Last week, Crain’s reported that Brow Truss coffee houses had closed their doors. Left behind are dozens of employees with unpaid wages and one hysterical owner who is blaming the guy who backed away from buying him out. Marcus Lemonis, the star of MSNBC’s The Profit, had agreed to buy most of the business on the standard condition that the financial records didn’t turn out to be fishy. Unfortunately, after months of due diligence, the Lemonis team has concluded that the books are, in fact, fishy.
There are three big lessons for all entrepreneurs about how to run your business and your negotiations if you want to do a deal with an investor.
- Keep it Separated: Lemonis claims that Bow Truss’s financial accounts were mixed up together with another company’s financial accounts, making it impossible to slice off just Bow Truss. Like the old (not very good) 90’s song said, “you’ve got to keep it separated.” One company needs to stay totally independent from every other company. Separate accounts, separate checks, separate expenses, separate revenues. If you must mix two or more companies, do it under a Services Agreement and show clearly payments going back and forth and the reasons for them. Not only can co-mingling assets kill a deal, but it can also destroy the limited liability shield of your entity.
- Books Matter: The state of financial and legal records matters in getting funding or getting acquired. If the books and records are shoddy and shabby, it gives the investor pause about the competence of the business. Sloppy or incomplete books and records can also delay a deal until it is no longer feasible. Or, the books and records can fail to show how good a business is. A few years ago, I interviewed a business broker on my radio show, who told me the most amazing thing. Many small business owners skim a bit off the top, reducing the amount of revenues they report on their tax returns. The impact of this practice is that, in addition to cheating on taxes, funding falls through because those business records show a business making too little money. I know from my work with banks and investors that artificially deflating revenues is a common syndrome. Now, there is no indication that Bow Truss was deflating its numbers. But, the deal died because the Lemonis team couldn’t piece together an accurate picture of the company’s results.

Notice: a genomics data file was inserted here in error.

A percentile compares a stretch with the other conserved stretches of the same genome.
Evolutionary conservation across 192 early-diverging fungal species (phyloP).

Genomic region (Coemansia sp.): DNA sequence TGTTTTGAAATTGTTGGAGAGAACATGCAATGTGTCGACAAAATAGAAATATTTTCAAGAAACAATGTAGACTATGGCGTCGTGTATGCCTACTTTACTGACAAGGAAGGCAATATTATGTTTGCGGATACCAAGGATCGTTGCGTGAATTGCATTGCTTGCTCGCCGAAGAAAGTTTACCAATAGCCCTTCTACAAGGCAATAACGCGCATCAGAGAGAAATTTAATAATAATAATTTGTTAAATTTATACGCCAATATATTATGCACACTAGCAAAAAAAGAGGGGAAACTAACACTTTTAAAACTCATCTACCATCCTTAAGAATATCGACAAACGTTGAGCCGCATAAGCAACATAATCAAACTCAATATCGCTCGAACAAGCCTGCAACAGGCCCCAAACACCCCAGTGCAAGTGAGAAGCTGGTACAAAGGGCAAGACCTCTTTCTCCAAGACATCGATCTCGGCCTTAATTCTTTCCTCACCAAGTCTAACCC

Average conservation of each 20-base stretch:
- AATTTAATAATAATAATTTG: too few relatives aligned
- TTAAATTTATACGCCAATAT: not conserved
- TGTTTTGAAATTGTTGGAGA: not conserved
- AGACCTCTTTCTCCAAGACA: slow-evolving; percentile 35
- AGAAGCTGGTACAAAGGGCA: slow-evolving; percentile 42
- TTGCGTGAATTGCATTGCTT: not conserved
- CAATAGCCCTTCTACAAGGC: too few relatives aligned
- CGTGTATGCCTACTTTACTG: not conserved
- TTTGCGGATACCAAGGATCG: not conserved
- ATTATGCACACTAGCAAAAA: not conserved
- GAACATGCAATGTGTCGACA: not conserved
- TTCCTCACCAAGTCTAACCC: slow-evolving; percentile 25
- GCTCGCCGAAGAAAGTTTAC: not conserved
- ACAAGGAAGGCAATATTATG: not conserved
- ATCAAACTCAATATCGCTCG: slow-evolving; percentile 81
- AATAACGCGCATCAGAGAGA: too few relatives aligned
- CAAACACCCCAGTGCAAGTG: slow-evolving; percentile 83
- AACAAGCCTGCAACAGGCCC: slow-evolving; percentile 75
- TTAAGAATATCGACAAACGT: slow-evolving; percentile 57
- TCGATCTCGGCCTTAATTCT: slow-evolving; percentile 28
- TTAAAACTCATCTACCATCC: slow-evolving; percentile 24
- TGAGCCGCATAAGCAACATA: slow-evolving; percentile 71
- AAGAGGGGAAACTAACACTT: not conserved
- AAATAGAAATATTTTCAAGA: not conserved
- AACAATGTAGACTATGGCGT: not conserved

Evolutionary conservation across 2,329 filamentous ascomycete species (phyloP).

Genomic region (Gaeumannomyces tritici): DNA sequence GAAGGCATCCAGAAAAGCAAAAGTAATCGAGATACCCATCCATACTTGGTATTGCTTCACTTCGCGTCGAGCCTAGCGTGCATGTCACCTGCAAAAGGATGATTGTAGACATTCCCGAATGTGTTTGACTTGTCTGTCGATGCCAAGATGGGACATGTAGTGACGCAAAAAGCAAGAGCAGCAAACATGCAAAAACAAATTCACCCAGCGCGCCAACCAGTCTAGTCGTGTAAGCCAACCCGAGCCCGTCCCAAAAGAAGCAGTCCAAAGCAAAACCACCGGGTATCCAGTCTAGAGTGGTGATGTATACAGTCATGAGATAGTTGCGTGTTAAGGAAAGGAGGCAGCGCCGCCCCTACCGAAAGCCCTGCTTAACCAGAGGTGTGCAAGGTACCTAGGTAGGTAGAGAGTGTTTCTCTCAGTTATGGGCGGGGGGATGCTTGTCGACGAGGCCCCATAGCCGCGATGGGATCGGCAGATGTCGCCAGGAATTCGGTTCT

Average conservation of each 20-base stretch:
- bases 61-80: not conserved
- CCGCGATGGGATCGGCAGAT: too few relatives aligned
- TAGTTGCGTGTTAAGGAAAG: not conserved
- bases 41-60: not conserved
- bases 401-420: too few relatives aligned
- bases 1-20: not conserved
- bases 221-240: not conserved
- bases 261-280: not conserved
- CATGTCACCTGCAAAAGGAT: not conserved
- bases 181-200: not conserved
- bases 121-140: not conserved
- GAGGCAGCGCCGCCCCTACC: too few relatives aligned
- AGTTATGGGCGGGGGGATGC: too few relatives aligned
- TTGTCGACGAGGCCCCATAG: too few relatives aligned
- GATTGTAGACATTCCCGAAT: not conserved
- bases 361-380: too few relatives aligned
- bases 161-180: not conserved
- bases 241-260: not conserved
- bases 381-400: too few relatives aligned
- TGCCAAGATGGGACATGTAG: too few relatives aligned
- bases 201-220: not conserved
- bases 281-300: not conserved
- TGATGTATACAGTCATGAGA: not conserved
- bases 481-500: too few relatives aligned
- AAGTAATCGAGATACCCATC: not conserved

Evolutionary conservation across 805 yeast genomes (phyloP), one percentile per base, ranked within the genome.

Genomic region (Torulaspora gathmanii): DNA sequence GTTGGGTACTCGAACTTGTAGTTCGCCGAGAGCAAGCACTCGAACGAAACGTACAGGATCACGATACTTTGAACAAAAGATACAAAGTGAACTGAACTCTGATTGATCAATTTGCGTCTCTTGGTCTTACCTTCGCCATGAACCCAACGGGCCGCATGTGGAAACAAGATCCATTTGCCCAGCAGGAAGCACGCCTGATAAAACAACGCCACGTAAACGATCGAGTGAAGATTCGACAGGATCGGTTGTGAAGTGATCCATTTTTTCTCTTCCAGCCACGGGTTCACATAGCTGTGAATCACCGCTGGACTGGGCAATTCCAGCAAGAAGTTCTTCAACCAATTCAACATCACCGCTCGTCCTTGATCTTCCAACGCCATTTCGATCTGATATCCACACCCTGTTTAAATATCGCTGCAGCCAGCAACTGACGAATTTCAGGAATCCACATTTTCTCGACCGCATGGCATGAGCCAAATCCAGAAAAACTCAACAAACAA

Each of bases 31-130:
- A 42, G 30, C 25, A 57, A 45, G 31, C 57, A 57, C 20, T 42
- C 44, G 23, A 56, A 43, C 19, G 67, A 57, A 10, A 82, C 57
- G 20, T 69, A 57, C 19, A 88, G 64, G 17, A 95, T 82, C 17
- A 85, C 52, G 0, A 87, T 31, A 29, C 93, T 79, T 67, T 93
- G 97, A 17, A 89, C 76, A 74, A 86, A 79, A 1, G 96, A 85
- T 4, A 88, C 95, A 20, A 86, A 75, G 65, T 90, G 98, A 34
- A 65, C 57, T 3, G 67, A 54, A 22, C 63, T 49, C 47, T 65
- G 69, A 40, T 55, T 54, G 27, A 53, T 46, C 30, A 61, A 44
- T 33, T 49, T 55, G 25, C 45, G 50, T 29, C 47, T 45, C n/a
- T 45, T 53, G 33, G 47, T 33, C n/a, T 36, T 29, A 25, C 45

- Don’t Underestimate Your Debts: Here is Lemonis talking about what he found during due diligence: “Through the due diligence process, I learned several things I just didn’t like,” Lemonis said. “Phil never told me that all of the rents were past due. He never told me he had a habit of bouncing paychecks, and he never told me he was collecting insurance premiums out of employees’ checks but not remitting their portion or the company’s portion to their insurance company.”
During an investment or acquisition, the company and the investor will negotiate on terms and look at some financial statements and a business plan. But, at some point, the investor will enter due diligence, “a deep examination of every piece of paper involving the company.” Surprises in due diligence can be disruptive or fatal to a deal. Not only can the economic assumptions about the deal change, necessitating new negotiations, but the owners can also lose all integrity, forcing the investors to wonder if anything they see is real.